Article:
Chapter Eight — Systems of Linear Equations and Inequalities

The Humongous Book of Algebra Problems

153

Figure 8-5: The graphs of and x – 3y = –9 both have slope and are,

therefore, parallel lines.

By deﬁnition, parallel lines do not intersect in the coordinate plane. It is

the intersection point of a system of equations that deﬁnes its solution, so the

absence of an intersection point indicates the absence of a solution to the

system. Systems of equations with no solutions are classiﬁed as “inconsistent.”

The Substitution Method

Solve one equation for a variable and plug it into the other

8.8 Explain how to apply the substitution method to solve a system of two linear

equations in two variables.

If one equation of a system can easily be solved for one of its variables, you can

substitute the resulting expression into the other equation of the system. For

instance, if the ﬁrst equation of a system can be solved for y, do so, and then

substitute the result for y in the second equation.

The net result is a new equation written in terms of a single variable, in this case

x. When solved, it produces the x-value of the solution to the system, which can

then be substituted into one of the equations of the system to determine the

corresponding y-value.

To prove

that there

is no solution

to a system of

linear equations,

all you have to

do is prove that

all the lines have

the same slope (or

that all the lines

have NO slope—

vertical lines

are parallel

as well).

You’ll learn

a couple of ways

to solve systems of

equations. This one

works best if you can

easily solve one of the

equations for x or y.

It’s even easier when

an equation is ALREADY

solved for x or y, like in

Problems 8.9 and 8.10.

Chapter Eight — Systems of Linear Equations and Inequalities

The Humongous Book of Algebra Problems

154

Note: Problems 8.9–8.10 refer to the following system of equations.

8.9 Solve the system using substitution.

The second equation in the system is solved for y: y = 11x – 16. According to this

statement, the expressions y and 11x – 16 have the same value in this system of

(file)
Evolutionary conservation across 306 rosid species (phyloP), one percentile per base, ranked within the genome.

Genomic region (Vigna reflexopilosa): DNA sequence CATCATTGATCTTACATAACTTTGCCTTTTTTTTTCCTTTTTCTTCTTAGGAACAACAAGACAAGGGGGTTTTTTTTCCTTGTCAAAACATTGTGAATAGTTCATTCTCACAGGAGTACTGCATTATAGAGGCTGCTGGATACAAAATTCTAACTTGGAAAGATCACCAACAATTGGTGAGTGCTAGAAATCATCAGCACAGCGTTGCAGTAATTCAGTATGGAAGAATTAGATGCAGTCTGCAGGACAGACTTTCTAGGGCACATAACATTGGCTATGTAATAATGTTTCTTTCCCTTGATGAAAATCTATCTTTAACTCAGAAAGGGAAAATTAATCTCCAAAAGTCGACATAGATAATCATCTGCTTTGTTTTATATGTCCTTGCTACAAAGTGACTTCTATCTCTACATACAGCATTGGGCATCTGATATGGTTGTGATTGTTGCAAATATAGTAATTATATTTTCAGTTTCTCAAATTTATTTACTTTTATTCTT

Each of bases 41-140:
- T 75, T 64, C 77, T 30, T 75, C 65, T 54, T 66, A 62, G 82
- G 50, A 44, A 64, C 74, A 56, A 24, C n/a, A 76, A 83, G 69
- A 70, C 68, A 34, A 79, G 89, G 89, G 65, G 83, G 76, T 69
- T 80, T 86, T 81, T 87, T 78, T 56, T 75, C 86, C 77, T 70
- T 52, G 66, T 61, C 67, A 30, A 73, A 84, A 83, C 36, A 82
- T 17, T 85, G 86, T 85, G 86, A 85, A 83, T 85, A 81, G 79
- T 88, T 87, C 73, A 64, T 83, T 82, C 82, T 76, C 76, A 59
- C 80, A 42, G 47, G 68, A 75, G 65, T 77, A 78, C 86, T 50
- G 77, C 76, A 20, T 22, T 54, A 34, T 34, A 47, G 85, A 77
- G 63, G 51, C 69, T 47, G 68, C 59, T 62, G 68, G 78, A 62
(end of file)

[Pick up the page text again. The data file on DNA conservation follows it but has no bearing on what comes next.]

equations. Therefore, you may substitute 11x – 16 for y in the other equation of

the system, x + y = 8.

Solve the equation for x.

The solution to a system of linear equations in two variables is a coordinate

pair (x,y). To determine the y-coordinate, and therefore complete the solution,

substitute x = 2 into the equation y = 11x – 16.

The solution to the system of equations is (x,y) = (2,6).

Note: Problems 8.9–8.10 refer to the following system of equations.

8.10 Verify the solution generated in Problem 8.9.

According to Problem 8.9, the solution to the system of equations is

(x,y) = (2,6). To verify that the solution is correct, substitute x = 2 and y = 6

into both equations of the system.

Substituting (x,y) = (2,6) into the equations of the system produces true

statements, so it is the correct solution to the system.

You could

substitute it

into the other

equation, x + y = 8,

instead. You’ll get

the same answer.

However, it’s almost

always quickest

to plug x into the

equation already

solved for y (and

vice versa).

Chapter Eight — Systems of Linear Equations and Inequalities

The Humongous Book of Algebra Problems

155

8.11 Solve the following system of equations using substitution.

According to the ﬁrst equation, the expressions x and have the same value

in this system. Substitute for x in the second equation and solve for y.

Substitute y = 5 into the equation to complete the solution.

The solution to the system is (x,y) = (–3,5).

Rewrite the

coefcient of y (which

is 1 even though it’s not

written explicitly) using a common

denominator:

The answer

(x,y) = (5,–3) is

NOT correct. When

you write (x,y), you’re

saying that the rst

value is x and the

second value is y, and

in this problem x = –3

and y = 5, not

the other way

around.

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